For many years, coffee aficionados have learned that for the freshest coffee you need to roast your own beans. Unfortunately that usually meant paying more per pound for coffee than you could get it at the local grocery store or having to buy 100 + pounds at a time and trying to figure out how to ship it affordably and store it for long term use. Those who wanted to store rich coffee for long term use have been frustrated with the lack of quality coffee available with a long shelf life, so we usually settle for a run of the mill brand name coffee, either ground or even instant. But, we now have another solution - canned GREEN coffee beans! Green Coffee beans have not been roasted yet, so you can roast them yourself when you are ready to enjoy them. Since the bean is not cracked yet, the shelf life is many years longer than roasted or ground coffee. Because these are canned with oxygen absorbers and food-grade desiccant packs, you can expect these to stay fresh for 20+ years.
Roasting them is as simple as putting them in a pan over heat (stove, solar oven, camp fire, gas grill, etc.) or putting them under heat (broiler, oven, etc.). One of the most popular methods of roasting coffee at home is as simple as using a hot air popcorn popper.
Packed with Oxygen Absorbers and Desiccants to ensure that these stay moisture and oxygen free for many, many years. Extremely long shelf life! 100% US canned Costa Rican Coffee - not available in any retail store in the U.S.
One of Costa Rica’s most distinguished coffees, La Palma is grown in the country’s West Central Valley. Costa Rica La Palma coffee is known for its silky body. The brewed coffee also exhibits topnotes of blueberry and has a buttery aftertaste. Like other fine Costa Rican Coffees, La Palma has a clean, robust flavor and crisp . The coffee’s fruity brightness is highlighted well by a Medium-Dark Roast.
A little history on the Coffee Beans: The Costa La Palma Green Coffee beans were produced in the West Valley region of Costa Rica. This blend consists of shade-grown Caturra and Catuai varieties that grow around 1300 meters, La Palma is harvested between November and February, with the flowering taking place in March. The average rainfall is 1800 mm per year and the temperature is approximately 23 degrees Celsius.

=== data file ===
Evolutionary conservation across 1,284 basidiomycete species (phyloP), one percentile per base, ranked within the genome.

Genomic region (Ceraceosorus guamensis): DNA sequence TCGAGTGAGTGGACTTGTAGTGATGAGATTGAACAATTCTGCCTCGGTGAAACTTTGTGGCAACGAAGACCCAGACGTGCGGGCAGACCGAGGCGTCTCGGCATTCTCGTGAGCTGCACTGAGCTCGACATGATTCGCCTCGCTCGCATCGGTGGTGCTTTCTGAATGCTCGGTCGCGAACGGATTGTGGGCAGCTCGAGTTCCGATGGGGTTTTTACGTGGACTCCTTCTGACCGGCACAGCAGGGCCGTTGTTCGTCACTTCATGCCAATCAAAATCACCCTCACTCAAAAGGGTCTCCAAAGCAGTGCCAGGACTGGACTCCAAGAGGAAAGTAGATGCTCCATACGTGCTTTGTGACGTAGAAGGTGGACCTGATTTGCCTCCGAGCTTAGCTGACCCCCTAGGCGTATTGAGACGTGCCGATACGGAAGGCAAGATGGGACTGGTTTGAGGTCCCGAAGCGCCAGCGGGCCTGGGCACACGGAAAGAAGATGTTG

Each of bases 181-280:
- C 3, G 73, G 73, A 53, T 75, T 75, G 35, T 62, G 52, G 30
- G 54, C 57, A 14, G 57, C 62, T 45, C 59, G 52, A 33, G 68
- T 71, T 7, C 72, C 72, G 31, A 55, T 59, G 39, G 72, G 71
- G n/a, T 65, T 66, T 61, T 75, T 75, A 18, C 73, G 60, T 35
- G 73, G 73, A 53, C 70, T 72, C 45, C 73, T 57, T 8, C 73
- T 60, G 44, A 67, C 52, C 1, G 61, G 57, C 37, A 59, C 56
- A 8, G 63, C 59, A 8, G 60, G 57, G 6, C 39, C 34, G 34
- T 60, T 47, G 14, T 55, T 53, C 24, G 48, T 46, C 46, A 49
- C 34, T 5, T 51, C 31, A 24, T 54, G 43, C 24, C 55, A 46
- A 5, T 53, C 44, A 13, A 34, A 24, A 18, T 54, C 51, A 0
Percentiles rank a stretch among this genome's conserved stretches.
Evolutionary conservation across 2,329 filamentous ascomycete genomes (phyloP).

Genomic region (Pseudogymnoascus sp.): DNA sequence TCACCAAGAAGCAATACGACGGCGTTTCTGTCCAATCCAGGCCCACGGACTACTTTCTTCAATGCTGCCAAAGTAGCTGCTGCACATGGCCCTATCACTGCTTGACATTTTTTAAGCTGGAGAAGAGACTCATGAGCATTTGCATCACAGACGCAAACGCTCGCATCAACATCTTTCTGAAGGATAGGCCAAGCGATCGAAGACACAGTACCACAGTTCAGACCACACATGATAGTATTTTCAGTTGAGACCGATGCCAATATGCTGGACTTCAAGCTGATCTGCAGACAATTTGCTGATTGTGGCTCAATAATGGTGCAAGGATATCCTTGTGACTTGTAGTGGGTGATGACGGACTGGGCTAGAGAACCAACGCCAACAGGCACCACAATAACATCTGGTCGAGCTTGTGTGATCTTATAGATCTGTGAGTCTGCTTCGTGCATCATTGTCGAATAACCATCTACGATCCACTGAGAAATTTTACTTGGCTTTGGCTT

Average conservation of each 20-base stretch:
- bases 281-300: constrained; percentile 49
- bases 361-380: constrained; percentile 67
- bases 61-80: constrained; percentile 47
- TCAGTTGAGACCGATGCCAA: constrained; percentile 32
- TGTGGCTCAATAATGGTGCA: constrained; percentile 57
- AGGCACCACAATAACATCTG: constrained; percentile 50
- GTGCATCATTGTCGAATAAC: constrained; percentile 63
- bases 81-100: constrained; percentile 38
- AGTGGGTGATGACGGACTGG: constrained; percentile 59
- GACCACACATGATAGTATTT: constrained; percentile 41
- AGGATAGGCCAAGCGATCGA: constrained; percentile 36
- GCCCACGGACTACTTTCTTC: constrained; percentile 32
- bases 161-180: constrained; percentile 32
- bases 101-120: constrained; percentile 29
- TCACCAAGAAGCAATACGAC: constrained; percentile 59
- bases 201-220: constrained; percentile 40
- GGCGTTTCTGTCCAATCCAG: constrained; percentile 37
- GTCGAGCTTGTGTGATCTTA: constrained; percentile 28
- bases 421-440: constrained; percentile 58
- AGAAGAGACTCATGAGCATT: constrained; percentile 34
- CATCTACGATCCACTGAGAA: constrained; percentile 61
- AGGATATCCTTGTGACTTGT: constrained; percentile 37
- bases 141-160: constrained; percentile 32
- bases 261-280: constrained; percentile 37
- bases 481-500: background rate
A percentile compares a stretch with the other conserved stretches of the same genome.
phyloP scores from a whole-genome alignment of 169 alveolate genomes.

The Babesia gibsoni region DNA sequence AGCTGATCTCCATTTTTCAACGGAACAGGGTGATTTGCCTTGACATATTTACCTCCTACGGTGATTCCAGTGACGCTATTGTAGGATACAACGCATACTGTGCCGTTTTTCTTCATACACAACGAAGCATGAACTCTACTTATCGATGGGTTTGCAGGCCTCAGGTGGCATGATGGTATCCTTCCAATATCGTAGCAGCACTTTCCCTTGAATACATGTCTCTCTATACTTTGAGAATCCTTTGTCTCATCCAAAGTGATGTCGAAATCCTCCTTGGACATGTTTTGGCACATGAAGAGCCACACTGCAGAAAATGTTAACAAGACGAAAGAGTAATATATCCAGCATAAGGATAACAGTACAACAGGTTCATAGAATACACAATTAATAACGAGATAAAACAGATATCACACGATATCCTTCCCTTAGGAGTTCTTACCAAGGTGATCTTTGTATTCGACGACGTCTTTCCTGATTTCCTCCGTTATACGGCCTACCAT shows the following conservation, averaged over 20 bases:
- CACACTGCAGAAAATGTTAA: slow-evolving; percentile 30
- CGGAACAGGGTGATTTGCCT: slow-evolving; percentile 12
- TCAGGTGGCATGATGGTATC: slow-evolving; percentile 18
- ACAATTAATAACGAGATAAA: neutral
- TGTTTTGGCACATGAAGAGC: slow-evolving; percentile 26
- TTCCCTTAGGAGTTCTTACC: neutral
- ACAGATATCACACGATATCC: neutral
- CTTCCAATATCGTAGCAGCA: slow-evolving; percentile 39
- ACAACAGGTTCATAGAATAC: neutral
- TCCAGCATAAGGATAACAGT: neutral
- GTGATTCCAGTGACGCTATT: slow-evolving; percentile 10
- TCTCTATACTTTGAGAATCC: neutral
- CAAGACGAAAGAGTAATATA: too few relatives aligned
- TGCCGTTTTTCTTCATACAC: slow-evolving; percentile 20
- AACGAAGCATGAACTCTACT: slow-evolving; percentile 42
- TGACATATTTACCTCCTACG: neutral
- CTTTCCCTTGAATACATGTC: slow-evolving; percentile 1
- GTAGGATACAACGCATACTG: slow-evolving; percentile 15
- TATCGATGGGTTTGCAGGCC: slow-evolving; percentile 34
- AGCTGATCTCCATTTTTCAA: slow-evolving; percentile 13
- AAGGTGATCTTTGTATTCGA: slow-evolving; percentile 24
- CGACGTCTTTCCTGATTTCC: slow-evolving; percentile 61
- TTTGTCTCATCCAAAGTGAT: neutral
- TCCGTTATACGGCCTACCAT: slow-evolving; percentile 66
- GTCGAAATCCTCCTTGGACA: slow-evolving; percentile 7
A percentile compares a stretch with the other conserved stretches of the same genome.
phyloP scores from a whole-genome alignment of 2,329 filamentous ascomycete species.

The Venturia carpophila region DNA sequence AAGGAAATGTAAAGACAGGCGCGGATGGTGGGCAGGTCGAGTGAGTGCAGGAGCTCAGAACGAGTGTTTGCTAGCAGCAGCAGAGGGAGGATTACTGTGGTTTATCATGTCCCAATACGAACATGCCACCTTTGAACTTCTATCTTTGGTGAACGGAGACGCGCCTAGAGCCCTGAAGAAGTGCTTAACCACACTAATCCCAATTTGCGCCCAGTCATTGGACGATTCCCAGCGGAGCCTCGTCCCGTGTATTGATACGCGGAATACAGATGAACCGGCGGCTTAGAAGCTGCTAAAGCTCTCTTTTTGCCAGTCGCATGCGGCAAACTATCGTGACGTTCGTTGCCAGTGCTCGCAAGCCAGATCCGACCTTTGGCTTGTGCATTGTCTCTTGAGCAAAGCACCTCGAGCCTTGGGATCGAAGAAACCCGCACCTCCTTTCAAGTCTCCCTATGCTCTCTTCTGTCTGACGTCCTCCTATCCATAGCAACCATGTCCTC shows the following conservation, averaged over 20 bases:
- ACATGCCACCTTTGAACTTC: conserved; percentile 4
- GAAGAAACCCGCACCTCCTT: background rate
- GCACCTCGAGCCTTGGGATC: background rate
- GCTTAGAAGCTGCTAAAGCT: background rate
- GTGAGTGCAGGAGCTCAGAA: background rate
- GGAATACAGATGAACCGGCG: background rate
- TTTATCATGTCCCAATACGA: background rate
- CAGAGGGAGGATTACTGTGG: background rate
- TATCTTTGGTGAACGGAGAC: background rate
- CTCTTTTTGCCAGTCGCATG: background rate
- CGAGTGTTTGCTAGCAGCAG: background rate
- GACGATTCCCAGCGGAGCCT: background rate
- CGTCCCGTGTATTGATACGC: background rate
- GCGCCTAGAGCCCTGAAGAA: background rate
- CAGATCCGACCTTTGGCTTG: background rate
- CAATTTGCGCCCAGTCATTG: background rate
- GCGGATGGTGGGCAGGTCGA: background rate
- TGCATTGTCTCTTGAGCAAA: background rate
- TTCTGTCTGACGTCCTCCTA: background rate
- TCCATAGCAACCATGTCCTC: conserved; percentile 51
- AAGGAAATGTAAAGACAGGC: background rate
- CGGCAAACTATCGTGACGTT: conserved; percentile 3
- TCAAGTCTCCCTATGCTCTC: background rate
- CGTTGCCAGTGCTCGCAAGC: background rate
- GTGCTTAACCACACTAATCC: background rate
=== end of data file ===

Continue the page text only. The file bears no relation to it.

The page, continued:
With any roasting process, you will see the following:
- After a few minutes, the green beans will turn a lighter yellowish color and emit a grassy aroma.
- The beans will later start to steam as any water in them is released.
- The steam will become fragrant. Soon after that, you will hear the "first crack." The cracking sound occurs as the real roasting starts to kick in. The sugars in the beans start to caramelize, more water is released, the structure of the bean breaks down and oils start to be released.
- After the first crack, the beans are at the Cinnamon Roast. You can stop here if you like VERY lightly roasted coffee. The beans are dark brown, but not very oily.
- The beans then begin to caramelize more, more oils appear, and the bean expands as the roast becomes dark.
- Soon after, the "second crack" can be heard, and it will probably be louder than the first. Pieces (chaff) will be blow away from the bean. You may want to stop roasting at the first sign of the second crack unless you are going for a dark roast.
- During the second crack, the sugars will burn and smoke will be more pungent. The dark beans will take on a very oily appearance.
- As the beans become hotter and the sugars start to completely burn, you will have a very, very dark roast. If you bought your beans because of their country of origin, at this point, it's not going to matter where they came from. Your beans look like espresso. Smoke is a lot more prevalent.
- If you go beyond this point, you are going for a French or Italian roast. Sugars and oils are almost burned off completely and you can expect a thinner coffee.
With the rising cost of food ingredients and spices these days, this will make a great addition to your food storage program, and an excellent hedge against future price increases.